Our visit to Athens was short, but oh-so-sweet.
We arrived in the early evening to a clear sky with air deliciously dry and warm. Between the garish lights of the shopfronts and the chaotic city traffic I wondered, with traveler’s caution, if I was going to like this place.
Starving, we dumped our bags and took to the streets. Within minutes we had found a restaurant in a small, leafy plaza and had ordered beers, souvlaki and salad. It was a sign of things to come…
I had booked a food tour of the city for Jez and I that would take us around downtown Athens. We met with our guide, Despina, and she took us to a whole range of traditional food shops. We tried sheep’s milk yoghurt, honey fritters, pork souvlaki, fresh Fetta cheese, camel pastrami (yes, made from camel meat!), fresh honeycomb, a walk through the meat and fish markets followed by ouzo and mezze, and then finished with lunch of zucchini fritters, meatballs and calamari. Phew!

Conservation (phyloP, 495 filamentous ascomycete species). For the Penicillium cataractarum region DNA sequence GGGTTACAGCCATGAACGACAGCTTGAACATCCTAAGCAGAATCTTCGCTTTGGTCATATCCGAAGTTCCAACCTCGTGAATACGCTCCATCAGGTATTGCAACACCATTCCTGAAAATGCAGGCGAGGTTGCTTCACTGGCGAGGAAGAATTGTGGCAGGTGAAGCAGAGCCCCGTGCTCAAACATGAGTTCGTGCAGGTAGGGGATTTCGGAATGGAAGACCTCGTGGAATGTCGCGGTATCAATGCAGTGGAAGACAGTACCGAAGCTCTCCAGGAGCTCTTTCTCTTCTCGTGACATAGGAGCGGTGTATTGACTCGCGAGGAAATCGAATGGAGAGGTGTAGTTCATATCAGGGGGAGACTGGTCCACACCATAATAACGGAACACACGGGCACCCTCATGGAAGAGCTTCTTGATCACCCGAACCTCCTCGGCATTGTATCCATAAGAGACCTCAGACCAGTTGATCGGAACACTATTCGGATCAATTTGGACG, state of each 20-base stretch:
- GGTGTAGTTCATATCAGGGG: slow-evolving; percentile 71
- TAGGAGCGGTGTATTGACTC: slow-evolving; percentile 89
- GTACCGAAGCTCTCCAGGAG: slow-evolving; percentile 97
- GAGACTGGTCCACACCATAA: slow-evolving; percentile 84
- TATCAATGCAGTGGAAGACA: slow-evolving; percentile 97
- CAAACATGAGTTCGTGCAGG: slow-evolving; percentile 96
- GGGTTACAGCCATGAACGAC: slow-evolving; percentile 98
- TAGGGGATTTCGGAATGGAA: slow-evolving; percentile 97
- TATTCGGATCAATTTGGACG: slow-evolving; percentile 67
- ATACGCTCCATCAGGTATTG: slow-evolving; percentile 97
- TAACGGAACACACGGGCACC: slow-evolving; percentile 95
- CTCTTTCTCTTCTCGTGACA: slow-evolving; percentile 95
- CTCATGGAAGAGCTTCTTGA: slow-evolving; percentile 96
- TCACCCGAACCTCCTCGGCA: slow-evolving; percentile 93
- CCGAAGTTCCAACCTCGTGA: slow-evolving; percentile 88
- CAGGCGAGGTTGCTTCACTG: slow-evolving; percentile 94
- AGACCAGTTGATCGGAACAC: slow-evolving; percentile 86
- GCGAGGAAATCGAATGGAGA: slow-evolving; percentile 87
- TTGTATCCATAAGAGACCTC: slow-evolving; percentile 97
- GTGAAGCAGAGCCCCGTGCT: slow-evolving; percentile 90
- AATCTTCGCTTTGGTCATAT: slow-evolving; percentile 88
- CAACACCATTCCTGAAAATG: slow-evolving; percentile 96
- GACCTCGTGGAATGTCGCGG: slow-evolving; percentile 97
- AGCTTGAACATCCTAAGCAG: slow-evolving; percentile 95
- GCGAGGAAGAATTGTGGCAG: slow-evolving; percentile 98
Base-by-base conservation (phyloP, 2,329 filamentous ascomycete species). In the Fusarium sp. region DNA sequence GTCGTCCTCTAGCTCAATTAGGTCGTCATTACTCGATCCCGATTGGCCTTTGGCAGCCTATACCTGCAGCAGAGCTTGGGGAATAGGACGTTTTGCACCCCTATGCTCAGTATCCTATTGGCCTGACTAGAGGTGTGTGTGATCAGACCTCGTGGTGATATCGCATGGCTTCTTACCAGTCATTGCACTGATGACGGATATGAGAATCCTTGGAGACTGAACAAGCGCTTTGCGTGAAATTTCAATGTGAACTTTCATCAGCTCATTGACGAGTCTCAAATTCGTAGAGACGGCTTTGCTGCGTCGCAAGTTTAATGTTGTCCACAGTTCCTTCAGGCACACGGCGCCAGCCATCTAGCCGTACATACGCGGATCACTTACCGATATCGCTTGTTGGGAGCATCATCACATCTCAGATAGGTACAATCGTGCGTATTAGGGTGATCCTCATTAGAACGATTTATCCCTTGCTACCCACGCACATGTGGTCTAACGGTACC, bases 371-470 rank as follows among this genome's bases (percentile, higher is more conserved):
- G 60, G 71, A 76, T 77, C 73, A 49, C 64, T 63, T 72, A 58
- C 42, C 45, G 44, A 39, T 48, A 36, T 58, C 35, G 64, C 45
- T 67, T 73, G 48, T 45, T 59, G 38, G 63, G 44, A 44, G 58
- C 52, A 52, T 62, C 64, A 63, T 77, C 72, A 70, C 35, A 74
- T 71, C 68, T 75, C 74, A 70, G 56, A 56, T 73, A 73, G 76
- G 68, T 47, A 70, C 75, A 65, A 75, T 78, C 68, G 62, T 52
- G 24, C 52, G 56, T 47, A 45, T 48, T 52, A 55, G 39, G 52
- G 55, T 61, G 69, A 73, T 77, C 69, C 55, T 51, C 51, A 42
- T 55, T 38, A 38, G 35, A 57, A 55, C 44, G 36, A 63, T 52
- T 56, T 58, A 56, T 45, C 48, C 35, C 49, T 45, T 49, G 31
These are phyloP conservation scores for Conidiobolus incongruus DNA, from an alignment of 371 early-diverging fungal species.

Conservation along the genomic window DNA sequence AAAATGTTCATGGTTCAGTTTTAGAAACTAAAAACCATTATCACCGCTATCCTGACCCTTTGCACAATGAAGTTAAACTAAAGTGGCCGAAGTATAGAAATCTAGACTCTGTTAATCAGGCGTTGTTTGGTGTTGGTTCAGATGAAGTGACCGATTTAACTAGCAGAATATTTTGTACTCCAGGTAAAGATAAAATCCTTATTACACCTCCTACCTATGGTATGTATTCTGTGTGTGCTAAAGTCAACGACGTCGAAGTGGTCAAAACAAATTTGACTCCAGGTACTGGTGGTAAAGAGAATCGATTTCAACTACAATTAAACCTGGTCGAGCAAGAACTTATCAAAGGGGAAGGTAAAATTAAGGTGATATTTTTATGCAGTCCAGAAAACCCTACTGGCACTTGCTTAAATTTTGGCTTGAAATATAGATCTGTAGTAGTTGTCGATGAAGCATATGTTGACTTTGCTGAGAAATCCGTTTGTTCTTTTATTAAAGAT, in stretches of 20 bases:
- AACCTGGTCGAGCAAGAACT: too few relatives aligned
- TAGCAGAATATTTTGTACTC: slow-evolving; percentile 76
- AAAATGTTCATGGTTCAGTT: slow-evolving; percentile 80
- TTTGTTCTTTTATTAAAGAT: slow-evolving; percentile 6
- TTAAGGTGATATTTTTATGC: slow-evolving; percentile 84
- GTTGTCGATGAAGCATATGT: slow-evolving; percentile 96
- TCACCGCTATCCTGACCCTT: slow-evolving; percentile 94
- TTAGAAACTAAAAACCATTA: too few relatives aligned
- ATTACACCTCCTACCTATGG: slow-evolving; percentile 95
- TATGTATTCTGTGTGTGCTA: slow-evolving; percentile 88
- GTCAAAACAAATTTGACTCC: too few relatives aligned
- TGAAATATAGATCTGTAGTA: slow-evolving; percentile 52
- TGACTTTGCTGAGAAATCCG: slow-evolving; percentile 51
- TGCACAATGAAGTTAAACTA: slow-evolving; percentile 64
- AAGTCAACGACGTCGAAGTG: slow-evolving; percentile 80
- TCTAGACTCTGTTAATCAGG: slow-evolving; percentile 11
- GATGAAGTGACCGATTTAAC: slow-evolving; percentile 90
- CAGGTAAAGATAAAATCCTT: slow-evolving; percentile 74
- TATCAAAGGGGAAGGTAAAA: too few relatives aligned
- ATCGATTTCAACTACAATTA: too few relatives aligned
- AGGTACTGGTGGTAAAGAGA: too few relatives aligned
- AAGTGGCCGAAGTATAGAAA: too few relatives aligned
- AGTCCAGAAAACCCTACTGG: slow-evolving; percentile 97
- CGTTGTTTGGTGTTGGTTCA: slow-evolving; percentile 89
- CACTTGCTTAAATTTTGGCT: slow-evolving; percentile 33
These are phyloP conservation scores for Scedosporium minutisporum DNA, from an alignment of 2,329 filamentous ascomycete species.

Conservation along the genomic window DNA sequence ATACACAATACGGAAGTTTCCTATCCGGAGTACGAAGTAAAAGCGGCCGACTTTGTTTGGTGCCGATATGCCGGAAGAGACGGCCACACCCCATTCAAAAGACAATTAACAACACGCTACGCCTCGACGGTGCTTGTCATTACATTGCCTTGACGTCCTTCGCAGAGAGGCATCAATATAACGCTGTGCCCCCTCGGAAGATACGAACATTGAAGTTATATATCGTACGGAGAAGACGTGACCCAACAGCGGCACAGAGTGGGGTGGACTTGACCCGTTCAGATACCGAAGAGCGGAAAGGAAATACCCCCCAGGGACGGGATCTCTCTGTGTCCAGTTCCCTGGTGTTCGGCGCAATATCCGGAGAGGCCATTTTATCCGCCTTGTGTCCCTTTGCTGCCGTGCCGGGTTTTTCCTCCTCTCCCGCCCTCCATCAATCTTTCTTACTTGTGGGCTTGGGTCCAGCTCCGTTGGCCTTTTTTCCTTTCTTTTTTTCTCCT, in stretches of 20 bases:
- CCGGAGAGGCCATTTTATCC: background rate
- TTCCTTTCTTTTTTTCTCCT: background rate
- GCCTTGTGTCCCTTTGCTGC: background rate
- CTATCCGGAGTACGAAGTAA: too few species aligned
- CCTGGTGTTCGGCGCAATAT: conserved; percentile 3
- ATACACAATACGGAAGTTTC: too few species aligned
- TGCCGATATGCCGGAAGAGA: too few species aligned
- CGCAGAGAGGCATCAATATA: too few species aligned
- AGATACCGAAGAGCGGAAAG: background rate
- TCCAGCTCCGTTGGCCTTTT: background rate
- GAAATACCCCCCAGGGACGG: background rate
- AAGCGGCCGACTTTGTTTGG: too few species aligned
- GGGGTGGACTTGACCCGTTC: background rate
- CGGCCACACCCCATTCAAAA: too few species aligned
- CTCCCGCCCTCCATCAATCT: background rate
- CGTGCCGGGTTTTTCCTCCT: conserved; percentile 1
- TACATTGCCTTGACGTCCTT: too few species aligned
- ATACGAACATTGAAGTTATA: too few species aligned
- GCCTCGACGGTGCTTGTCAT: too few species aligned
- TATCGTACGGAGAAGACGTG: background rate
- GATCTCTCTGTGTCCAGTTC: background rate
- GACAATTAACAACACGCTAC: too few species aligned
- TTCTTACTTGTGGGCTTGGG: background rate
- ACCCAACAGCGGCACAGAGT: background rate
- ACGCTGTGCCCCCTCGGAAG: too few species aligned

The best part about the tour was that each shop and restaurant had a legacy. It was either the same family that was running it, or the same farm supplying the shop for over 80 years. One shop had products that were highly prized in places like Armenia and the UAE.
As we walked around the city with our guide, she pointed out the numerous shopfronts that were empty. In fact, almost every other shop was empty in some parts. The recession and GFC hit Greece particularly hard and everybody has heard that the country is in trouble. It was so interesting to hear the local perspective of what is going on.
Despite my description of all the foods we ate, we did get to do lots of sightseeing – the Acropolis, Temple of Olympic Zeus, the Acropolis Museum and Olympic Stadium. My favourite would have to be the Acropolis and the view from the Parthenon down on to Athens. When I thought about how many thousands of years ago someone was looking down on Athens from exactly where I was standing, it took my breath away.
If a city’s core is a culmination of experiences and impressions, left on the streets by citizens of the past and present, Athens is not only a product of it’s time but of all time.